In a setting where "minor" magic items can be made without having an Arcane Background, the Edge could allow that as well only requiring the creator to have Knowledge (Occult) or the equivalent. Heck, the GM could specify maybe up to four or five Knowledge skills that covered all the relevant skills needed to build items, and at least one is required to take the Edge. The character can then only build items under that Know skill, but if he takes the others, he doesn't need to take the Edge again.

Like, Know (Smithing) for mostly metal items, Know (Carpentry) for mostly wood items, Know (Sewmanship) for leather/cloth, and Know (Occult) for minor magic doohickeys.
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SlasherEpoch
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PostPosted: Fri Nov 05, 2010 11:12 am    Post subject: Reply with quote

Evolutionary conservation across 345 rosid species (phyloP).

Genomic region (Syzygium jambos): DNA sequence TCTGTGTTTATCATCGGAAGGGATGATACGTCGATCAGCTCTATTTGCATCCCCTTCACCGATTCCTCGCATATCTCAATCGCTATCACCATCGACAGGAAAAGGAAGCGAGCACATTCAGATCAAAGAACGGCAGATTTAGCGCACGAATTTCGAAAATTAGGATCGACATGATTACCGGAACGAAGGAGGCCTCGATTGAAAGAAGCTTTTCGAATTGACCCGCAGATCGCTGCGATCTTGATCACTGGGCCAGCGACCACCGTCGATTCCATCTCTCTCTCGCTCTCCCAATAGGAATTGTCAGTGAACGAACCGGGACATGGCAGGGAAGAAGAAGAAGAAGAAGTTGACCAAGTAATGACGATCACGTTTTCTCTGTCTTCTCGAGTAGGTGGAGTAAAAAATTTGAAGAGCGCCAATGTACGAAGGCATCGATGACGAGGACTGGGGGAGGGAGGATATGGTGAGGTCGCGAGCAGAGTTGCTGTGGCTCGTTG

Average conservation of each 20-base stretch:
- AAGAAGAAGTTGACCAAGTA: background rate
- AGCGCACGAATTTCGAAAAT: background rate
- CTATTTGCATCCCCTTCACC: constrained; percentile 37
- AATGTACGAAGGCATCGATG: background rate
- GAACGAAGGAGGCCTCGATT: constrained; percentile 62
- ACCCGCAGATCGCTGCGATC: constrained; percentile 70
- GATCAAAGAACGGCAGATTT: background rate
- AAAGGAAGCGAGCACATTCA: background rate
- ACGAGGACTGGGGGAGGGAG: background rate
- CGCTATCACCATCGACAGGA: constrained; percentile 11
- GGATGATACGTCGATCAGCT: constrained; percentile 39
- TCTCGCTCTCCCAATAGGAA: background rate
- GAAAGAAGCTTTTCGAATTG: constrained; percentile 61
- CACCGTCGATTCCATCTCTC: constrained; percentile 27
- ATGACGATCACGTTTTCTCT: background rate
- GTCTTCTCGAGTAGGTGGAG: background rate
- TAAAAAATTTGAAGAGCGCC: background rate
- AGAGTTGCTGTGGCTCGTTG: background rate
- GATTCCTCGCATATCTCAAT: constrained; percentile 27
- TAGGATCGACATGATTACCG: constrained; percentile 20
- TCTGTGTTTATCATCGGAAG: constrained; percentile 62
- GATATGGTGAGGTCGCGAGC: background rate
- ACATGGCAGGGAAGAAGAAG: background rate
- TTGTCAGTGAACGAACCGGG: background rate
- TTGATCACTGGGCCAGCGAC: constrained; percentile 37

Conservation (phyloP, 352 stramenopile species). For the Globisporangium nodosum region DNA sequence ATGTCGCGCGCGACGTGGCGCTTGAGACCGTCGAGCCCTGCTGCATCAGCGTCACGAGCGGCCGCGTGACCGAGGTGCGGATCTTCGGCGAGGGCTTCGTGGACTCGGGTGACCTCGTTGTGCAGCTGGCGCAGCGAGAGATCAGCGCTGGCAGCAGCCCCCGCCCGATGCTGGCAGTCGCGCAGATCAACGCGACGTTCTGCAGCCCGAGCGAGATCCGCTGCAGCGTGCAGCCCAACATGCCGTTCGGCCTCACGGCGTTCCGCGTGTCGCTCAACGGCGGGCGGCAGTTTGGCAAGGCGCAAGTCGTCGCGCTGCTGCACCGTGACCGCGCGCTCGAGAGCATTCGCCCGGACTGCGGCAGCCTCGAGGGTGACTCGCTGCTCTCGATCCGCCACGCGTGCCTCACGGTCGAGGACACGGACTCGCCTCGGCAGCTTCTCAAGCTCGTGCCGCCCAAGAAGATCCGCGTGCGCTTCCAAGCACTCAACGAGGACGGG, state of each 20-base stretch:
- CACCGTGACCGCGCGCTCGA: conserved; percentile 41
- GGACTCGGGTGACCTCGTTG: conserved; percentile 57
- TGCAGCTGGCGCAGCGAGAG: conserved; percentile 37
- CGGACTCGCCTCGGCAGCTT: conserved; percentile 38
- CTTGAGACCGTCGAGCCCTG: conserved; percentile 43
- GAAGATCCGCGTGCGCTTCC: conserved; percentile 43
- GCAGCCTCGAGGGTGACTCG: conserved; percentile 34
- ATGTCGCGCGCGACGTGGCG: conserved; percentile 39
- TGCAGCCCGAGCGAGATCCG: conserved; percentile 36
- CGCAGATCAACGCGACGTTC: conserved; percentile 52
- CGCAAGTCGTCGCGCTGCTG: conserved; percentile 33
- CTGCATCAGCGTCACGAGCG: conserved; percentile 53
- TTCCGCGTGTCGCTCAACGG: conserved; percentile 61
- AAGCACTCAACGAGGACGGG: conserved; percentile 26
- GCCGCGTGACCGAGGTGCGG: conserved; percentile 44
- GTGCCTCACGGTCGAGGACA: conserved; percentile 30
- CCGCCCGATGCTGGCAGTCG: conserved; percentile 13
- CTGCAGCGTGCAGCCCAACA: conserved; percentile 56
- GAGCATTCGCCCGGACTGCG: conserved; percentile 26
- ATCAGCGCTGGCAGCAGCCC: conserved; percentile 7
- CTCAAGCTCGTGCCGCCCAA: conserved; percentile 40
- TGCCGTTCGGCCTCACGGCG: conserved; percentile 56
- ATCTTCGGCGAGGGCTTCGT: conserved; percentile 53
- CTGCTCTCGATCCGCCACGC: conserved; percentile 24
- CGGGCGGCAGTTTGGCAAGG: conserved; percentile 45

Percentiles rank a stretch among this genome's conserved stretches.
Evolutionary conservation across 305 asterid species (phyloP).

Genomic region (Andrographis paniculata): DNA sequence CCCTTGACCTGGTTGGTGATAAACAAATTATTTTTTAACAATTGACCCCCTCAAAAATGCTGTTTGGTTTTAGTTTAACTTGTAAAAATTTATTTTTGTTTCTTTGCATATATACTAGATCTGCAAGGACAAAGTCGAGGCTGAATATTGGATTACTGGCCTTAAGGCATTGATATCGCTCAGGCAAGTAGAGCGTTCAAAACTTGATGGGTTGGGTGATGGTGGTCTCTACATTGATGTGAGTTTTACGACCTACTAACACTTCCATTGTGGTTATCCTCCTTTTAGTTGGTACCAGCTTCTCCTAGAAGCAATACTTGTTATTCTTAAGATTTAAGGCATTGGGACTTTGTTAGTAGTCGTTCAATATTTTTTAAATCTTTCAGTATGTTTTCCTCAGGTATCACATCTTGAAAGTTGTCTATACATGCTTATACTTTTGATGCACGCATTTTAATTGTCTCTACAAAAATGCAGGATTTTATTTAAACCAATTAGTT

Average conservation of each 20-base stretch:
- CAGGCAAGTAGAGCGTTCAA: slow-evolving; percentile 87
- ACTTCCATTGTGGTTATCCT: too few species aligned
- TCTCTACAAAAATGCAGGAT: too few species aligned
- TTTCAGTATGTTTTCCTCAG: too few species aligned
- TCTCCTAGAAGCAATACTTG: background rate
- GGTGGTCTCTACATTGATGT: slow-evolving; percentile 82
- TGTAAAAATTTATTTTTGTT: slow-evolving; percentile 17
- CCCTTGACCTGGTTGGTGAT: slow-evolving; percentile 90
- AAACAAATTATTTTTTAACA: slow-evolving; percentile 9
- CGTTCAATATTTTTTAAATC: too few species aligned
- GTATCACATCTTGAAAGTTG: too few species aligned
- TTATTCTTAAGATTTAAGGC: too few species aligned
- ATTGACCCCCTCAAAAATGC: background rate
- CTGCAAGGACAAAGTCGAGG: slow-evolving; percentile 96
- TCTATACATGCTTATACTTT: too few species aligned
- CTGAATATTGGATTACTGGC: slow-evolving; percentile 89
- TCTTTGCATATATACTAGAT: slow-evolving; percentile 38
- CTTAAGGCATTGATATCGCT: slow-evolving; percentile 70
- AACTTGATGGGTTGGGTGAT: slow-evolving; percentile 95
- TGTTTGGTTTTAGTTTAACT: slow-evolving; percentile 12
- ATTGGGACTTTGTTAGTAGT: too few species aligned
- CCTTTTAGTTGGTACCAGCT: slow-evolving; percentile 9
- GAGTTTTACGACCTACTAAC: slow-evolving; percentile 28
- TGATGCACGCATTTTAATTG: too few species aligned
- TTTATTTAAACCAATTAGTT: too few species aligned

Merlin_Sylver wrote:
On the other hand... would this dynamic be served better by a Professional Edge?
Faster than the Eye (Agiltiy d8, Stealth d8
This edge grants the character a +2 bonus when making an Agility roll or a Stealth roll for picking pockets, shoplifting, or when performing high dexterity actions such as spinning a coin over one's knuckles or magic tricks.



Now THIS has some flair - now I can see a character with it. I lilke Clint's suggestion too about +2 to actions required to draw weapons; it enhances Quick Draw without replacing it.

As for whether it should be a Professional Edge or not...well, not as written. However, if you want, this could be reskinned to being a Stage Magician (in which case, I'd advise a Perform d6 requirement on top of things Wink )
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SavageGamerGirl
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PostPosted: Fri Nov 05, 2010 11:16 am    Post subject: Reply with quote

Clint wrote:

Craftsman
Requirements: Smarts d6, Repair d6

Your character is skilled at making items. He may make any item listed in the allowed gear list using raw materials equal to half the cost. It takes 1 day per $10 of the item's cost and a successful Repair roll to make it. A raise on the roll halves the time required.